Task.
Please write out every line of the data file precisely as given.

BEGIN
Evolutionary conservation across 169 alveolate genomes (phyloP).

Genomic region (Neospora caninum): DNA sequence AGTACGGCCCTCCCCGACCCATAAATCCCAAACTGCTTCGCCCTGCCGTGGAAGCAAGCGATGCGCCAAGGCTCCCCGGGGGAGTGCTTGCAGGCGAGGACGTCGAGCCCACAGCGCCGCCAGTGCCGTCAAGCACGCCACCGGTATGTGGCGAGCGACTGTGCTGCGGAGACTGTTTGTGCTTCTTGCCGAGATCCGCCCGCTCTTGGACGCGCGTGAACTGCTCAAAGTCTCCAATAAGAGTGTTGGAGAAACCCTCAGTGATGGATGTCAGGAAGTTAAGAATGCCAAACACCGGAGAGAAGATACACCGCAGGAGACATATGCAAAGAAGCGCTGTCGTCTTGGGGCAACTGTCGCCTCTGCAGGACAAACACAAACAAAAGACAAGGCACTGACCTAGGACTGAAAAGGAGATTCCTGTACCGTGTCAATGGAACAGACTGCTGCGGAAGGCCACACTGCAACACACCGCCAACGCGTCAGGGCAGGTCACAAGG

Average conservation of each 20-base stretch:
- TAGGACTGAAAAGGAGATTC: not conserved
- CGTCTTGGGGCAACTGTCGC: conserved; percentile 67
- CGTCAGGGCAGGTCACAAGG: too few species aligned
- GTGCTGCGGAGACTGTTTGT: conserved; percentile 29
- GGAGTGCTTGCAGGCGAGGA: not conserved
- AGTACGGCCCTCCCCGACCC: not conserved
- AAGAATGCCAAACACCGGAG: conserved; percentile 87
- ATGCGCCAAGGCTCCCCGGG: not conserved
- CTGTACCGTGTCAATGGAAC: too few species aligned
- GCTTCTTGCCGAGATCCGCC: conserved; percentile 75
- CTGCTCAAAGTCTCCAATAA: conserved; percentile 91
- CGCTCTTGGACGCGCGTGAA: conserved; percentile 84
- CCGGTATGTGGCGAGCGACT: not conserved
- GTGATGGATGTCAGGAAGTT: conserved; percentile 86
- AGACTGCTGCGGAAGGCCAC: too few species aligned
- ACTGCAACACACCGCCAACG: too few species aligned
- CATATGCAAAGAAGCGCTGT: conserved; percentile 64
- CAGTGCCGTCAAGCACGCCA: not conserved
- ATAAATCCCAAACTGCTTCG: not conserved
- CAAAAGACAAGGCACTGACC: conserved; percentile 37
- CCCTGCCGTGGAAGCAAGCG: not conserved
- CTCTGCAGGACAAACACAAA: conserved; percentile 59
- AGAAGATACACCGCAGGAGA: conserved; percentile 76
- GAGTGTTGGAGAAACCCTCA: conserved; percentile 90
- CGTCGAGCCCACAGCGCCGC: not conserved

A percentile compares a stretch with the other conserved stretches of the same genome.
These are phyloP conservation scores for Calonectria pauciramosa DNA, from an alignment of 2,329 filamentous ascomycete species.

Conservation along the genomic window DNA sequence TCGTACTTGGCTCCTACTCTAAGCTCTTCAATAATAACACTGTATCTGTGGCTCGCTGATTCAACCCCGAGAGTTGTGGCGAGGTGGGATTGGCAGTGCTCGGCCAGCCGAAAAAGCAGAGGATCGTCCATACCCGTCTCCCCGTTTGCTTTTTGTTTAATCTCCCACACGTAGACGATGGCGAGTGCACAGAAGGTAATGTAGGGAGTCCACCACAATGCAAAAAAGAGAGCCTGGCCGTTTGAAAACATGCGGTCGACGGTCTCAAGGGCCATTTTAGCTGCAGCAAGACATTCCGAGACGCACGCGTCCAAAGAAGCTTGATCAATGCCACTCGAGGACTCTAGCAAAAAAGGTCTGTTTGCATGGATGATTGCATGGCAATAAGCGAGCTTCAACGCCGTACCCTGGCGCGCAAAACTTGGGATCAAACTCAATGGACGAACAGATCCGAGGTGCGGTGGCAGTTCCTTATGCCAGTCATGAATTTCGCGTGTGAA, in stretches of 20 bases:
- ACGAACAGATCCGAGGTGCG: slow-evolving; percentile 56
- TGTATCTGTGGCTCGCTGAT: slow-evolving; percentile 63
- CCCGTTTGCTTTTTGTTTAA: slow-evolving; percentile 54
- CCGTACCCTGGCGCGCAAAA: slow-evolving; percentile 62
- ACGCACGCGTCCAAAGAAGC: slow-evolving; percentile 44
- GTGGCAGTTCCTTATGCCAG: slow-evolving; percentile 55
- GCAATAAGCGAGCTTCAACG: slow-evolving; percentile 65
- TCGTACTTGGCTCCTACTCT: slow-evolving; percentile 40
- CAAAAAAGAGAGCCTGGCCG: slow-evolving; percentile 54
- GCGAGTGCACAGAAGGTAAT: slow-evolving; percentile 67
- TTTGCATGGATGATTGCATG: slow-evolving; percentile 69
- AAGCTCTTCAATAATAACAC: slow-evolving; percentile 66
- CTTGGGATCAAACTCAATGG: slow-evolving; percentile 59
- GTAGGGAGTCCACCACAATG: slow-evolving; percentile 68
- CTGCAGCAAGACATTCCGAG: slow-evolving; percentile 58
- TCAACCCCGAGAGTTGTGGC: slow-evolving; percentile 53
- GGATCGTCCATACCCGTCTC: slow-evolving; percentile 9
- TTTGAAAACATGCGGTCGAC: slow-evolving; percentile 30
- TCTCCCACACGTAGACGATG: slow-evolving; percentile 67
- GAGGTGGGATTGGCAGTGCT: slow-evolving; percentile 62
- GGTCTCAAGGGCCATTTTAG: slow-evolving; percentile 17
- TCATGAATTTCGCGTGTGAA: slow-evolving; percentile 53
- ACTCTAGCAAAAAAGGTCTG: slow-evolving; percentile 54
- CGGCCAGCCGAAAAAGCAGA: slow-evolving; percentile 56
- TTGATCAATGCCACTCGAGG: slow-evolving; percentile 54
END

Evolutionary conservation across 169 alveolate genomes (phyloP).

Genomic region (Neospora caninum): DNA sequence AGTACGGCCCTCCCCGACCCATAAATCCCAAACTGCTTCGCCCTGCCGTGGAAGCAAGCGATGCGCCAAGGCTCCCCGGGGGAGTGCTTGCAGGCGAGGACGTCGAGCCCACAGCGCCGCCAGTGCCGTCAAGCACGCCACCGGTATGTGGCGAGCGACTGTGCTGCGGAGACTGTTTGTGCTTCTTGCCGAGATCCGCCCGCTCTTGGACGCGCGTGAACTGCTCAAAGTCTCCAATAAGAGTGTTGGAGAAACCCTCAGTGATGGATGTCAGGAAGTTAAGAATGCCAAACACCGGAGAGAAGATACACCGCAGGAGACATATGCAAAGAAGCGCTGTCGTCTTGGGGCAACTGTCGCCTCTGCAGGACAAACACAAACAAAAGACAAGGCACTGACCTAGGACTGAAAAGGAGATTCCTGTACCGTGTCAATGGAACAGACTGCTGCGGAAGGCCACACTGCAACACACCGCCAACGCGTCAGGGCAGGTCACAAGG

Average conservation of each 20-base stretch:
- TAGGACTGAAAAGGAGATTC: not conserved
- CGTCTTGGGGCAACTGTCGC: conserved; percentile 67
- CGTCAGGGCAGGTCACAAGG: too few species aligned
- GTGCTGCGGAGACTGTTTGT: conserved; percentile 29
- GGAGTGCTTGCAGGCGAGGA: not conserved
- AGTACGGCCCTCCCCGACCC: not conserved
- AAGAATGCCAAACACCGGAG: conserved; percentile 87
- ATGCGCCAAGGCTCCCCGGG: not conserved
- CTGTACCGTGTCAATGGAAC: too few species aligned
- GCTTCTTGCCGAGATCCGCC: conserved; percentile 75
- CTGCTCAAAGTCTCCAATAA: conserved; percentile 91
- CGCTCTTGGACGCGCGTGAA: conserved; percentile 84
- CCGGTATGTGGCGAGCGACT: not conserved
- GTGATGGATGTCAGGAAGTT: conserved; percentile 86
- AGACTGCTGCGGAAGGCCAC: too few species aligned
- ACTGCAACACACCGCCAACG: too few species aligned
- CATATGCAAAGAAGCGCTGT: conserved; percentile 64
- CAGTGCCGTCAAGCACGCCA: not conserved
- ATAAATCCCAAACTGCTTCG: not conserved
- CAAAAGACAAGGCACTGACC: conserved; percentile 37
- CCCTGCCGTGGAAGCAAGCG: not conserved
- CTCTGCAGGACAAACACAAA: conserved; percentile 59
- AGAAGATACACCGCAGGAGA: conserved; percentile 76
- GAGTGTTGGAGAAACCCTCA: conserved; percentile 90
- CGTCGAGCCCACAGCGCCGC: not conserved

A percentile compares a stretch with the other conserved stretches of the same genome.
These are phyloP conservation scores for Calonectria pauciramosa DNA, from an alignment of 2,329 filamentous ascomycete species.

Conservation along the genomic window DNA sequence TCGTACTTGGCTCCTACTCTAAGCTCTTCAATAATAACACTGTATCTGTGGCTCGCTGATTCAACCCCGAGAGTTGTGGCGAGGTGGGATTGGCAGTGCTCGGCCAGCCGAAAAAGCAGAGGATCGTCCATACCCGTCTCCCCGTTTGCTTTTTGTTTAATCTCCCACACGTAGACGATGGCGAGTGCACAGAAGGTAATGTAGGGAGTCCACCACAATGCAAAAAAGAGAGCCTGGCCGTTTGAAAACATGCGGTCGACGGTCTCAAGGGCCATTTTAGCTGCAGCAAGACATTCCGAGACGCACGCGTCCAAAGAAGCTTGATCAATGCCACTCGAGGACTCTAGCAAAAAAGGTCTGTTTGCATGGATGATTGCATGGCAATAAGCGAGCTTCAACGCCGTACCCTGGCGCGCAAAACTTGGGATCAAACTCAATGGACGAACAGATCCGAGGTGCGGTGGCAGTTCCTTATGCCAGTCATGAATTTCGCGTGTGAA, in stretches of 20 bases:
- ACGAACAGATCCGAGGTGCG: slow-evolving; percentile 56
- TGTATCTGTGGCTCGCTGAT: slow-evolving; percentile 63
- CCCGTTTGCTTTTTGTTTAA: slow-evolving; percentile 54
- CCGTACCCTGGCGCGCAAAA: slow-evolving; percentile 62
- ACGCACGCGTCCAAAGAAGC: slow-evolving; percentile 44
- GTGGCAGTTCCTTATGCCAG: slow-evolving; percentile 55
- GCAATAAGCGAGCTTCAACG: slow-evolving; percentile 65
- TCGTACTTGGCTCCTACTCT: slow-evolving; percentile 40
- CAAAAAAGAGAGCCTGGCCG: slow-evolving; percentile 54
- GCGAGTGCACAGAAGGTAAT: slow-evolving; percentile 67
- TTTGCATGGATGATTGCATG: slow-evolving; percentile 69
- AAGCTCTTCAATAATAACAC: slow-evolving; percentile 66
- CTTGGGATCAAACTCAATGG: slow-evolving; percentile 59
- GTAGGGAGTCCACCACAATG: slow-evolving; percentile 68
- CTGCAGCAAGACATTCCGAG: slow-evolving; percentile 58
- TCAACCCCGAGAGTTGTGGC: slow-evolving; percentile 53
- GGATCGTCCATACCCGTCTC: slow-evolving; percentile 9
- TTTGAAAACATGCGGTCGAC: slow-evolving; percentile 30
- TCTCCCACACGTAGACGATG: slow-evolving; percentile 67
- GAGGTGGGATTGGCAGTGCT: slow-evolving; percentile 62
- GGTCTCAAGGGCCATTTTAG: slow-evolving; percentile 17
- TCATGAATTTCGCGTGTGAA: slow-evolving; percentile 53
- ACTCTAGCAAAAAAGGTCTG: slow-evolving; percentile 54
- CGGCCAGCCGAAAAAGCAGA: slow-evolving; percentile 56
- TTGATCAATGCCACTCGAGG: slow-evolving; percentile 54